It should be remembered that during the first of the Bush administrations, in June 1992, an assistant secretary of state, Edward Djerejian, caveated Washington's support for the spread of democracy, noting somewhat ironically that the United States opposed systems characterized by "one man, one vote, one time." Djerejian was, of course, not referring to the time-honored "one man, one vote" tradition of the United States, but to the landslide victory of Algeria's Front Islamique du Salut (Islamic Salvation Front) in first-round elections there. His remark -- which expressed U.S. fears that an Islamist group would use legitimate elections to take power and then slam and lock the door shut behind it -- came to be viewed as the cornerstone of U.S. policy toward Islamism.

Like so many other notions, that was shattered by the events of Sept. 11, 2001. The transnational threat posed by militant Islamists prompted the search for moderate voices within the Muslim world. Of those that emerged -- from secularists, regimes and traditionalists -- it is the Islamists the Bush administration has chosen to work with.

This can be seen in several examples from the Middle East: First, Islamist (Shiite) forces in Iraq and in Iran were the United States' principal allies in facilitating the ouster of Saddam Hussein. Second, Washington needed political partners in Iraq who could deliver on a deal -- not secular leaders who had no control over the street. Third, U.S. policymakers have begun to understand the factionalization within the Islamist movement and how to exploit it to advantage.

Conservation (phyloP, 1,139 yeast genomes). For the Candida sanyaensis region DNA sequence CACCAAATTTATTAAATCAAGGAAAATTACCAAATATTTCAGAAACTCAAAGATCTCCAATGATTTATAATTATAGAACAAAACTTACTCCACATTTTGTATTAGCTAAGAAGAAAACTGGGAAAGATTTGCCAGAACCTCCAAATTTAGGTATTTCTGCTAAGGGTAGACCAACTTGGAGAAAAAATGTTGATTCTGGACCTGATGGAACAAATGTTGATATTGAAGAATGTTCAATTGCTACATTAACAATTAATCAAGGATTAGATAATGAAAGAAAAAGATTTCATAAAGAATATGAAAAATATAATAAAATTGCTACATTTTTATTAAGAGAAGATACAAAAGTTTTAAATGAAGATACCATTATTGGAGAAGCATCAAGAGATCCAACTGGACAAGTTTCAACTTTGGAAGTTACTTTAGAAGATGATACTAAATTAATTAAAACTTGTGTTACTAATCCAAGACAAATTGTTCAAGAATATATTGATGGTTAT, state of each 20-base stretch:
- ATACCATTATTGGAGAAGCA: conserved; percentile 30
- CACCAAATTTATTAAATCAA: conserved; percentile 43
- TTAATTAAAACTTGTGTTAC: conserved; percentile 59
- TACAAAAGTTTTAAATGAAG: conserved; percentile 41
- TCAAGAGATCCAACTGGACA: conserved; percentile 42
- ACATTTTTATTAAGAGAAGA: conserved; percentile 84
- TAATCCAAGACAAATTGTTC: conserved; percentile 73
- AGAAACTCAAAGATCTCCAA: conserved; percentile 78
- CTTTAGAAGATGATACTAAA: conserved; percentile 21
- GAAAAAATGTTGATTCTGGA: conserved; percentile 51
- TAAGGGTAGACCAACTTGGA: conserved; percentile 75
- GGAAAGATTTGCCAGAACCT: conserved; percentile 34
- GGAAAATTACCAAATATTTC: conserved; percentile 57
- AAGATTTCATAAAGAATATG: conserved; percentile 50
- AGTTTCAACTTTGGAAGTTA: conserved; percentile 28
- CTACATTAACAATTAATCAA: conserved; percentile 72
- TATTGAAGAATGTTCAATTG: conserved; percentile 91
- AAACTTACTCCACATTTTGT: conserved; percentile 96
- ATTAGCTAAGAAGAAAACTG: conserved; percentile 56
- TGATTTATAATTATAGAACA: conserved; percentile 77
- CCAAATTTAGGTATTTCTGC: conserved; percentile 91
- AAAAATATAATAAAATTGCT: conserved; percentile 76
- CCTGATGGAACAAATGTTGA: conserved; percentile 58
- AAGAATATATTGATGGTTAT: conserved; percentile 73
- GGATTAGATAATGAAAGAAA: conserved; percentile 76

In stark contrast to the position voiced during his father's presidency, President George W. Bush's administration is issuing bold statements. In April 2003, White House spokesman Ari Fleischer said the Bush administration wanted to see an Islamic democracy emerge in Iraq -- pointing to Turkey's quasi-Islamist Justice and Development Party regime as a model. And in October 2004, Bush said that though it wasn't his first choice, Washington would accept an Islamic government, if democratically elected.

In Afghanistan, outgoing U.S. Ambassador Zalmay Khalilzad has been overseeing the integration of "moderate" Taliban forces into the political process to boost President Hamid Karzai's standing within his own majority Pushtun community.

Now, the Bush administration has upped the ante. Not only has Bush set the spread of democracy as the cornerstone of his second-term foreign policy agenda, but the president in the State of the Union address called directly for Egypt and Saudi Arabia -- two of the United States' closest allies in the Middle East -- to democratize their authoritarian governments.

There is no doubt that the U.S. preference for democratic political systems, at least as applied in the West, is motivated by philosophy and ideology, but the push for democracy in other regions is thwarted by a host of structural and functional problems. Moreover, as with any country, national interest trumps altruism. Thus, the U.S. push for greater democratization in the world in general and in Arab/Muslim countries in particular is motivated primarily by the need and desire to safeguard U.S. national interests and its superpower status around the globe.